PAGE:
The reason I don't care for it (which bears on your question, otherwise it wouldn't matter), is that it usually sounds told to me. Present tense is immediate, and third person present tense makes me feel like someone is following the characters around and narrating their every move. It puts an extra layer of narrative distance between me and the characters, and the farther that distance, the more told prose typically feels. Imagine if someone is watching a play and describes everything that happens to you. You get what they can see and hear, but there's nothing internal because they can't see what's going on inside the actors' heads.

(Here's more on narrative distance vs telling)

2. I’ve been rereading your posts about POV and the potential for omniscient third person narration to sound like the author’s thoughts intruding, as well as a tendency for writers to “show not tell” when writing in this POV. I’ve also read other resources on whether third person present tense is an acceptable POV/tense and haven’t gotten a clear yes or no. Could you please share your thoughts on both third person present tense narration and whether this scene as written shows or tells?

Both tenses are acceptable. I've been seeing more third person present tense over the last several years, though, possibly due to the success of The Night Circus (but that's just speculation). I've also noticed that I tend to see it in more literary fiction and young adult fiction. (readers chime in here and share your views on third person present tense, and why you like or dislike it)

For some YA examples, you might try Neal Shusterman's Unwind or Lisa McMann's Wake.

As for the author intrusion...these issues can apply regardless of the tense—it’s just the nature of omniscient POV. When the narrator is outside the characters the sense of tell increases, because readers see the story unfold through a third party—someone is literary telling the story.

This snippet does feel a little told to me, but it has nothing to do with the tense. There are a number of lines that explain motives (which often feels told) or why things are they way they are. There’s also no real internalization from the characters, so I feel even more on the outside watching, and not inside the story itself.

Let’s take a closer look at those lines:
Angela swings through the back door into the kitchen and leaves it open to let the hot breeze move through the stuffy house.
This one is fairly minor and most people would read right by it, but technically, it tells why Angela leaves the back door open. “To verb” is a common red flag for told prose, as it often explains motive and doesn’t actually show the action happening. Here it’s fine, as this is more common in an omniscient POV, but it’s something to be aware of for elsewhere in the novel. The more told pieces, the stronger the told feeling usually feels. It's cumulative.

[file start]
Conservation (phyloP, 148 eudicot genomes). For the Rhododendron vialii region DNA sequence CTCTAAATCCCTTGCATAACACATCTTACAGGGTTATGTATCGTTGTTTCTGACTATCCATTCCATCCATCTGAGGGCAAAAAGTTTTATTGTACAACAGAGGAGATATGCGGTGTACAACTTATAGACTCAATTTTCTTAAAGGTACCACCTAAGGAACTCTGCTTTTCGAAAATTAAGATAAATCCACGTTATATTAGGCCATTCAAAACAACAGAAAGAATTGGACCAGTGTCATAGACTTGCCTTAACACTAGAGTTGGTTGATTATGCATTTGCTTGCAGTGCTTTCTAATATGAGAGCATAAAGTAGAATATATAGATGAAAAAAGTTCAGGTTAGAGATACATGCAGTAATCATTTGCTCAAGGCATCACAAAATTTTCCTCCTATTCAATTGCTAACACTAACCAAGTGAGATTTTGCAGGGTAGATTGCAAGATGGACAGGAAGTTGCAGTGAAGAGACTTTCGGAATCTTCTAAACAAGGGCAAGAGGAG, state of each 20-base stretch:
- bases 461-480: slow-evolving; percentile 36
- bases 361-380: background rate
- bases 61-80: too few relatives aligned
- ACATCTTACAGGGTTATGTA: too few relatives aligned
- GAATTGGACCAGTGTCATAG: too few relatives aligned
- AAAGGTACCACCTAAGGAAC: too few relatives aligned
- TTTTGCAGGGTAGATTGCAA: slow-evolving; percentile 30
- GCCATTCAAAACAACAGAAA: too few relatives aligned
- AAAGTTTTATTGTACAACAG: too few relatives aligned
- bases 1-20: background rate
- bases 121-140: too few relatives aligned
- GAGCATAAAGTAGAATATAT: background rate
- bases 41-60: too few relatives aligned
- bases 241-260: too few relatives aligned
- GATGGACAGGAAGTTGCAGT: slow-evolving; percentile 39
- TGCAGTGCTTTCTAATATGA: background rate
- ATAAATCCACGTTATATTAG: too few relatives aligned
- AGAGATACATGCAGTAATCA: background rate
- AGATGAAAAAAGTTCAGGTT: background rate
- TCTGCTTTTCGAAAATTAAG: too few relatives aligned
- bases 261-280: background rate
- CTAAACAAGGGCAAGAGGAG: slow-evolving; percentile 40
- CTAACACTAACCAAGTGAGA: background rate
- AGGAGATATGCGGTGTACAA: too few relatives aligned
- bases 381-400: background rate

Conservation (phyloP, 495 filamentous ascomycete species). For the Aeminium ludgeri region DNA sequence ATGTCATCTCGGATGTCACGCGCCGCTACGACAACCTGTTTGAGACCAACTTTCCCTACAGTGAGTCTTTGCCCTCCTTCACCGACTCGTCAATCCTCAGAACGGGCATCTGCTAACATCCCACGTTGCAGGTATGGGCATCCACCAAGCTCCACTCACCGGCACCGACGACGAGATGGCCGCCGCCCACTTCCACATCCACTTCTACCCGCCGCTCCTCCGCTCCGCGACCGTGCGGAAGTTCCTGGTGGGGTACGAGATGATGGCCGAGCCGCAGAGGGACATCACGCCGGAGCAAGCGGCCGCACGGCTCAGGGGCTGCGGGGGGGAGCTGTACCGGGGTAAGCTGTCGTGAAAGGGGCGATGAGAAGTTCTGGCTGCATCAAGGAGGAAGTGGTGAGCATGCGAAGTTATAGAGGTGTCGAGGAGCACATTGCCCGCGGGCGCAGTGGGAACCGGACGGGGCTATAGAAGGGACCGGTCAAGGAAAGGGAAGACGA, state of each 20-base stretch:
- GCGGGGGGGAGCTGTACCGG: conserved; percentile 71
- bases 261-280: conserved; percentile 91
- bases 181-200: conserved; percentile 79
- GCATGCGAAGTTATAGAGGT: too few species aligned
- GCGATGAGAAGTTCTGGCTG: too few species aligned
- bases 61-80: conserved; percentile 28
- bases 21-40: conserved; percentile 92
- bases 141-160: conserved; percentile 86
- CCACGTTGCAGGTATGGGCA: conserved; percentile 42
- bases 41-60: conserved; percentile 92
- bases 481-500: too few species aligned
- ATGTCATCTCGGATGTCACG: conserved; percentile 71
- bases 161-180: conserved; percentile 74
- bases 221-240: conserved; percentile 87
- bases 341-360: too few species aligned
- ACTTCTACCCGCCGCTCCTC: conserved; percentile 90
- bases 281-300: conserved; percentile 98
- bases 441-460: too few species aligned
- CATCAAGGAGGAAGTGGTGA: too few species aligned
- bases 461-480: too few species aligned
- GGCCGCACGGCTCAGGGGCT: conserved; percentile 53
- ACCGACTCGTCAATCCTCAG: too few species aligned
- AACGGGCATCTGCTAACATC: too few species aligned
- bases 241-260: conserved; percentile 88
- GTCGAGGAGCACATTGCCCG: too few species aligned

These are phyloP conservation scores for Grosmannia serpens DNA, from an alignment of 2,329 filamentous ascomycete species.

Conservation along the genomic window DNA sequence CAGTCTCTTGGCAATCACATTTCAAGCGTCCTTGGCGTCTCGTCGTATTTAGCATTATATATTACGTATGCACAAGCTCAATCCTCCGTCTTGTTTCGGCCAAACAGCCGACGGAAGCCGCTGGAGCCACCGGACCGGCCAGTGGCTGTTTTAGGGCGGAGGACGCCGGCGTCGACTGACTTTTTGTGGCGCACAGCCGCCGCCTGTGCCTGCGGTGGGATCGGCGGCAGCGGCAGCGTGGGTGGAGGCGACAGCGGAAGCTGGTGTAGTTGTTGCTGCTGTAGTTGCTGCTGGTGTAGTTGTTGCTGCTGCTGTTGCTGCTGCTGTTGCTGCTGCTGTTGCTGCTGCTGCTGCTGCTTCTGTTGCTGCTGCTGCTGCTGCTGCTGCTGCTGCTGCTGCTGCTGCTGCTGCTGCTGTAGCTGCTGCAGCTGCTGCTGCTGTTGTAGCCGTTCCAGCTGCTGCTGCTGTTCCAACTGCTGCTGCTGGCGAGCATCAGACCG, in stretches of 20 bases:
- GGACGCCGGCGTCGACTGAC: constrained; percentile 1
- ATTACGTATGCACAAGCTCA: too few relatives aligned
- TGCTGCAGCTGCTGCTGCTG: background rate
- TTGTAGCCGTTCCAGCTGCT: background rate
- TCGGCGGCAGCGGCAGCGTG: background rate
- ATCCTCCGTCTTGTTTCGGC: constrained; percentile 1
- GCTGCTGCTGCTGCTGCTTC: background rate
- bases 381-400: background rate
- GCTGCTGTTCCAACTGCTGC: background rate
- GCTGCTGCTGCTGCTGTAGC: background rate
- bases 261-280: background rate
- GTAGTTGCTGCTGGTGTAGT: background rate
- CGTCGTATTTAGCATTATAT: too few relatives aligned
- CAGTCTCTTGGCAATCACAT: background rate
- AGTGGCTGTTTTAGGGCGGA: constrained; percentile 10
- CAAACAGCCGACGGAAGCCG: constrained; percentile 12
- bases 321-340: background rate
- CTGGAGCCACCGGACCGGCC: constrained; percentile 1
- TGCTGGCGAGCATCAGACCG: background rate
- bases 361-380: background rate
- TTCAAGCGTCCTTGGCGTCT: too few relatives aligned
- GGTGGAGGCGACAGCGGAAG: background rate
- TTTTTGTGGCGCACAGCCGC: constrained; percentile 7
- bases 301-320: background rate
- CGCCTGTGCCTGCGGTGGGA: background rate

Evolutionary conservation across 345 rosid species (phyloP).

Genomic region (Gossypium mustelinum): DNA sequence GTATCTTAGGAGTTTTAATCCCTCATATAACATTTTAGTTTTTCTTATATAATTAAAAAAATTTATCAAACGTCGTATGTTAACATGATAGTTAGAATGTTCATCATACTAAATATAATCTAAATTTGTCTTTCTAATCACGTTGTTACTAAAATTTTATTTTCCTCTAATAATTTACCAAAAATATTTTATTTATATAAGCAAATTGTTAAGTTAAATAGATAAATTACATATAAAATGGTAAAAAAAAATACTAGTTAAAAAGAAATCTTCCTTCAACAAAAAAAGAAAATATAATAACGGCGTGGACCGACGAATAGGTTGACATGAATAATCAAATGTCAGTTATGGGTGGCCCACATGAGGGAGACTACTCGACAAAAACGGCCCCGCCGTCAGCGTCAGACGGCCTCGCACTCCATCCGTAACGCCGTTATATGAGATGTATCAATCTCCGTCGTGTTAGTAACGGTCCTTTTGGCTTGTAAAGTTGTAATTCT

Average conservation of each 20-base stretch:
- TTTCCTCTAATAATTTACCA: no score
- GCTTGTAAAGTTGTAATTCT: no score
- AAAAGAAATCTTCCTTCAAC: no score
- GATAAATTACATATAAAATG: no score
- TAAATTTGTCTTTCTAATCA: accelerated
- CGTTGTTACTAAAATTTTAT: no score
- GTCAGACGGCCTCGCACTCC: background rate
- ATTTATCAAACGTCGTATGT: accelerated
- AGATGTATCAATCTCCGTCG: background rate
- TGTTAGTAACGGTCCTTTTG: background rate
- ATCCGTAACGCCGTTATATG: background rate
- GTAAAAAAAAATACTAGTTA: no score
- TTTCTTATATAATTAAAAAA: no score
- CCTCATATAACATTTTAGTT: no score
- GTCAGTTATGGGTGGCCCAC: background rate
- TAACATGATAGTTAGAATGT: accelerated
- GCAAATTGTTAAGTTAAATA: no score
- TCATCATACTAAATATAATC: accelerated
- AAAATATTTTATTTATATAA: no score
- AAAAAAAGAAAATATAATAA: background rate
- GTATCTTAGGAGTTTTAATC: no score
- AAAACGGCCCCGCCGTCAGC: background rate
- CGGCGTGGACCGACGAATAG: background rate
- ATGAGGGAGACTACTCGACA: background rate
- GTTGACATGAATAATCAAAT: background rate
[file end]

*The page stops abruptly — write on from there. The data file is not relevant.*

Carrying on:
(Here's more on show don't tell red flag words)

She has almost an hour, plenty of time to get ready for Luke, except that he sometimes shows up early.
There’s nothing inherently wrong with this, except it feels distant to me overall because there’s no sense of Angela as a person. It’s more a statement by someone else about what she’s doing than her thinking about how much time she has to get ready. Is this her thought, or the narrator explaining the situation? I'm not sure.
A deep pull from it will calm her nerves.
This tells me what the drink will do, but I don’t see her drink. It’s the “will” that gives it that feeling for me. “Calms her nerves” would show, as I’d see her drink and see it calm her nerves (I do like the sentence overall though).
She needs to be calm and in control for Luke. He can’t suspect she’s thinking about anything or anyone but him.
Again, there’s nothing inherently wrong with this passage, but I feel like it’s the author explaining the situation, not Angela or a narrator thinking it. There’s nothing personal in this, just statement of fact, and this could just as easily be a description of the scene in the outline. Her drinking and calming her nerves shows she's nervous, so this restates that idea.
After she wipes sweat from her chest with the shirt she took off a little while ago
This feels a little awkward, explaining where the shirt came from after she’s wiped her chest with it. It’s an outsider watching and filling the reader in, not the reader being in the scene as it unfolds.
She makes sure to lean forward just enough to tease him.
This feels like someone other than Angela explaining why she's leaning forward. This is a very sexual and deliberate act, yet it feels detached because there's nothing personal in it. It's the "makes sure to" that adds that extra detached layer for me.

On their own, none of these are terrible, but combined, they add up to a detached, told feeling of someone watching Angela and not being "in" the story. A line that could be Angela's internal thought winds up feeling detached, because readers have nothing of her voice to compare it to.

(Here's more on developing and showing character voice)

None of these would be hard to nudge over into shown prose. It’s just a matter of giving the detached areas a sense of someone behind the thoughts that isn’t the author (unless of course you wanted a detached, faceless narrator, which some books do).

You could show more by adding internalization—either thoughts from Angela or the narrator—and a more distinct voice. The more voice used, the greater a sense of show you usually see, because voice feels like there's a soul behind the narration. Emotion and judgment go hand in hand with dramatizing a scene vs. explaining it. It's not a stated fact, it's someone with an opinion.